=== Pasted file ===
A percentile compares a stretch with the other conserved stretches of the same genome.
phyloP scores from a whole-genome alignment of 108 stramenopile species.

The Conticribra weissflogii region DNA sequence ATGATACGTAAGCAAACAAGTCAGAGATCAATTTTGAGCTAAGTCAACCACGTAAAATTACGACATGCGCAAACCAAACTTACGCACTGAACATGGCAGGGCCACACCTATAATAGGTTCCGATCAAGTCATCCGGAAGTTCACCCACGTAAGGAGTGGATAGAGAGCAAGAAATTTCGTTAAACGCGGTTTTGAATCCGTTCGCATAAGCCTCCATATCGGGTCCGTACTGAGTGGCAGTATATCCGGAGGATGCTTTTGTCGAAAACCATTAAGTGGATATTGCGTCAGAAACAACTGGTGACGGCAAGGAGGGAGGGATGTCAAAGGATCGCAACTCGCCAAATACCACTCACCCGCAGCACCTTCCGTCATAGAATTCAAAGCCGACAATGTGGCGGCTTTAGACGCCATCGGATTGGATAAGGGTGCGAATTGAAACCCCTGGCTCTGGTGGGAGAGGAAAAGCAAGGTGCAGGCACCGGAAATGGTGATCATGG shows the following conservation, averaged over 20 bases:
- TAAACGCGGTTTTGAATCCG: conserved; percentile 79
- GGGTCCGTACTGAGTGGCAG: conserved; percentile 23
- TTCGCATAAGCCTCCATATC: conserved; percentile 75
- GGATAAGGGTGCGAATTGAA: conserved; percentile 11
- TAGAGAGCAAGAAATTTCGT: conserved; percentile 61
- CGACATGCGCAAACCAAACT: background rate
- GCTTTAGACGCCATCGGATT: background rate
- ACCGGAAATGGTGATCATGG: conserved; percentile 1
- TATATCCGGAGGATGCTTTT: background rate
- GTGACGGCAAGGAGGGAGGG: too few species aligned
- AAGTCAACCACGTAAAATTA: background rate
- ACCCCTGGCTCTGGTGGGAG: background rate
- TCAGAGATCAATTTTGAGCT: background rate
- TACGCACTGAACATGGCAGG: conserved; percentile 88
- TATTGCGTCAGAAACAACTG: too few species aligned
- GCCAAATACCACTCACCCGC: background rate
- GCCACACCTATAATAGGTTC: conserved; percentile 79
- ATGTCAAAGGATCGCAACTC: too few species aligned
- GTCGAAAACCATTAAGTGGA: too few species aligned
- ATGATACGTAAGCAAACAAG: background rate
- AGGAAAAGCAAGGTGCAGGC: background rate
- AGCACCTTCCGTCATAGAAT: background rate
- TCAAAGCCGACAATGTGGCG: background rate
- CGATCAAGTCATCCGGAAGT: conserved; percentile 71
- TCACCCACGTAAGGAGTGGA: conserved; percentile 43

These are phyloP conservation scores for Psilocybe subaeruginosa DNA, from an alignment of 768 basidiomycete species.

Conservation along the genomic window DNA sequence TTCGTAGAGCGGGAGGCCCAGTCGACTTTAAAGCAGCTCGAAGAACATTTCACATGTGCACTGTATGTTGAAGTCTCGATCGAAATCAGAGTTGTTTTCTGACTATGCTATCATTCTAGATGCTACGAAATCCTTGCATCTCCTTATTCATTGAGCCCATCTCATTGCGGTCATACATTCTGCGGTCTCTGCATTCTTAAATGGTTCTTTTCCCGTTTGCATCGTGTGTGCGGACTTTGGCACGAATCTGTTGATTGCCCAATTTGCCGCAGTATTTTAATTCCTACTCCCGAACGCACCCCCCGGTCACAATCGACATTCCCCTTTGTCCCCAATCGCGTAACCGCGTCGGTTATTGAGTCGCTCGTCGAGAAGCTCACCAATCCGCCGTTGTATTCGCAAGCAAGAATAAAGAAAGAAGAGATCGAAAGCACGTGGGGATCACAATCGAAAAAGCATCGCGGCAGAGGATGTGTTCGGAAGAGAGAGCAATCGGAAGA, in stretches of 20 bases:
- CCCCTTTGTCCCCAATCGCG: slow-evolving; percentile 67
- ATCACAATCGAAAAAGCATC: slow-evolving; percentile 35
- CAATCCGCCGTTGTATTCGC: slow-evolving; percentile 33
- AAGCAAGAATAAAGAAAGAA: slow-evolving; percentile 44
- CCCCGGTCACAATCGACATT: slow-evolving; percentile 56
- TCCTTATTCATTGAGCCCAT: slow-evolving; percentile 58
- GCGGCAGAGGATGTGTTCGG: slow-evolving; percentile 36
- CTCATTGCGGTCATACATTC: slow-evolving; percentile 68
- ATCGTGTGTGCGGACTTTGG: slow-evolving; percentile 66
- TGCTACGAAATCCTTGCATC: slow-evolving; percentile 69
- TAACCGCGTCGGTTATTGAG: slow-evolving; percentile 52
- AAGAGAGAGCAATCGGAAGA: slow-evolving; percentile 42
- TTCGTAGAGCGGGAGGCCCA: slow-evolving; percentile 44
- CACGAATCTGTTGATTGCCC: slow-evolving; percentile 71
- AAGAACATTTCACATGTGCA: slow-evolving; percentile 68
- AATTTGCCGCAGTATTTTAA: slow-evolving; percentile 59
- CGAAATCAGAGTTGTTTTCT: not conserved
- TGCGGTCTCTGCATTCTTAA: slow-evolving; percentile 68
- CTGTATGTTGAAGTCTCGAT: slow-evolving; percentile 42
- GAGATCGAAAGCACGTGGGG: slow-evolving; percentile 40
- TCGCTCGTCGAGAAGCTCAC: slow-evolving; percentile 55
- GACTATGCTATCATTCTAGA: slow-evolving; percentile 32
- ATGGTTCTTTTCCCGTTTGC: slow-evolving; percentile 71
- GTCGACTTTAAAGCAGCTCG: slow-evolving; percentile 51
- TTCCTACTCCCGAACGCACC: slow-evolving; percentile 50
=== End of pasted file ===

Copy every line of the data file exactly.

A percentile compares a stretch with the other conserved stretches of the same genome.
phyloP scores from a whole-genome alignment of 108 stramenopile species.

The Conticribra weissflogii region DNA sequence ATGATACGTAAGCAAACAAGTCAGAGATCAATTTTGAGCTAAGTCAACCACGTAAAATTACGACATGCGCAAACCAAACTTACGCACTGAACATGGCAGGGCCACACCTATAATAGGTTCCGATCAAGTCATCCGGAAGTTCACCCACGTAAGGAGTGGATAGAGAGCAAGAAATTTCGTTAAACGCGGTTTTGAATCCGTTCGCATAAGCCTCCATATCGGGTCCGTACTGAGTGGCAGTATATCCGGAGGATGCTTTTGTCGAAAACCATTAAGTGGATATTGCGTCAGAAACAACTGGTGACGGCAAGGAGGGAGGGATGTCAAAGGATCGCAACTCGCCAAATACCACTCACCCGCAGCACCTTCCGTCATAGAATTCAAAGCCGACAATGTGGCGGCTTTAGACGCCATCGGATTGGATAAGGGTGCGAATTGAAACCCCTGGCTCTGGTGGGAGAGGAAAAGCAAGGTGCAGGCACCGGAAATGGTGATCATGG shows the following conservation, averaged over 20 bases:
- TAAACGCGGTTTTGAATCCG: conserved; percentile 79
- GGGTCCGTACTGAGTGGCAG: conserved; percentile 23
- TTCGCATAAGCCTCCATATC: conserved; percentile 75
- GGATAAGGGTGCGAATTGAA: conserved; percentile 11
- TAGAGAGCAAGAAATTTCGT: conserved; percentile 61
- CGACATGCGCAAACCAAACT: background rate
- GCTTTAGACGCCATCGGATT: background rate
- ACCGGAAATGGTGATCATGG: conserved; percentile 1
- TATATCCGGAGGATGCTTTT: background rate
- GTGACGGCAAGGAGGGAGGG: too few species aligned
- AAGTCAACCACGTAAAATTA: background rate
- ACCCCTGGCTCTGGTGGGAG: background rate
- TCAGAGATCAATTTTGAGCT: background rate
- TACGCACTGAACATGGCAGG: conserved; percentile 88
- TATTGCGTCAGAAACAACTG: too few species aligned
- GCCAAATACCACTCACCCGC: background rate
- GCCACACCTATAATAGGTTC: conserved; percentile 79
- ATGTCAAAGGATCGCAACTC: too few species aligned
- GTCGAAAACCATTAAGTGGA: too few species aligned
- ATGATACGTAAGCAAACAAG: background rate
- AGGAAAAGCAAGGTGCAGGC: background rate
- AGCACCTTCCGTCATAGAAT: background rate
- TCAAAGCCGACAATGTGGCG: background rate
- CGATCAAGTCATCCGGAAGT: conserved; percentile 71
- TCACCCACGTAAGGAGTGGA: conserved; percentile 43

These are phyloP conservation scores for Psilocybe subaeruginosa DNA, from an alignment of 768 basidiomycete species.

Conservation along the genomic window DNA sequence TTCGTAGAGCGGGAGGCCCAGTCGACTTTAAAGCAGCTCGAAGAACATTTCACATGTGCACTGTATGTTGAAGTCTCGATCGAAATCAGAGTTGTTTTCTGACTATGCTATCATTCTAGATGCTACGAAATCCTTGCATCTCCTTATTCATTGAGCCCATCTCATTGCGGTCATACATTCTGCGGTCTCTGCATTCTTAAATGGTTCTTTTCCCGTTTGCATCGTGTGTGCGGACTTTGGCACGAATCTGTTGATTGCCCAATTTGCCGCAGTATTTTAATTCCTACTCCCGAACGCACCCCCCGGTCACAATCGACATTCCCCTTTGTCCCCAATCGCGTAACCGCGTCGGTTATTGAGTCGCTCGTCGAGAAGCTCACCAATCCGCCGTTGTATTCGCAAGCAAGAATAAAGAAAGAAGAGATCGAAAGCACGTGGGGATCACAATCGAAAAAGCATCGCGGCAGAGGATGTGTTCGGAAGAGAGAGCAATCGGAAGA, in stretches of 20 bases:
- CCCCTTTGTCCCCAATCGCG: slow-evolving; percentile 67
- ATCACAATCGAAAAAGCATC: slow-evolving; percentile 35
- CAATCCGCCGTTGTATTCGC: slow-evolving; percentile 33
- AAGCAAGAATAAAGAAAGAA: slow-evolving; percentile 44
- CCCCGGTCACAATCGACATT: slow-evolving; percentile 56
- TCCTTATTCATTGAGCCCAT: slow-evolving; percentile 58
- GCGGCAGAGGATGTGTTCGG: slow-evolving; percentile 36
- CTCATTGCGGTCATACATTC: slow-evolving; percentile 68
- ATCGTGTGTGCGGACTTTGG: slow-evolving; percentile 66
- TGCTACGAAATCCTTGCATC: slow-evolving; percentile 69
- TAACCGCGTCGGTTATTGAG: slow-evolving; percentile 52
- AAGAGAGAGCAATCGGAAGA: slow-evolving; percentile 42
- TTCGTAGAGCGGGAGGCCCA: slow-evolving; percentile 44
- CACGAATCTGTTGATTGCCC: slow-evolving; percentile 71
- AAGAACATTTCACATGTGCA: slow-evolving; percentile 68
- AATTTGCCGCAGTATTTTAA: slow-evolving; percentile 59
- CGAAATCAGAGTTGTTTTCT: not conserved
- TGCGGTCTCTGCATTCTTAA: slow-evolving; percentile 68
- CTGTATGTTGAAGTCTCGAT: slow-evolving; percentile 42
- GAGATCGAAAGCACGTGGGG: slow-evolving; percentile 40
- TCGCTCGTCGAGAAGCTCAC: slow-evolving; percentile 55
- GACTATGCTATCATTCTAGA: slow-evolving; percentile 32
- ATGGTTCTTTTCCCGTTTGC: slow-evolving; percentile 71
- GTCGACTTTAAAGCAGCTCG: slow-evolving; percentile 51
- TTCCTACTCCCGAACGCACC: slow-evolving; percentile 50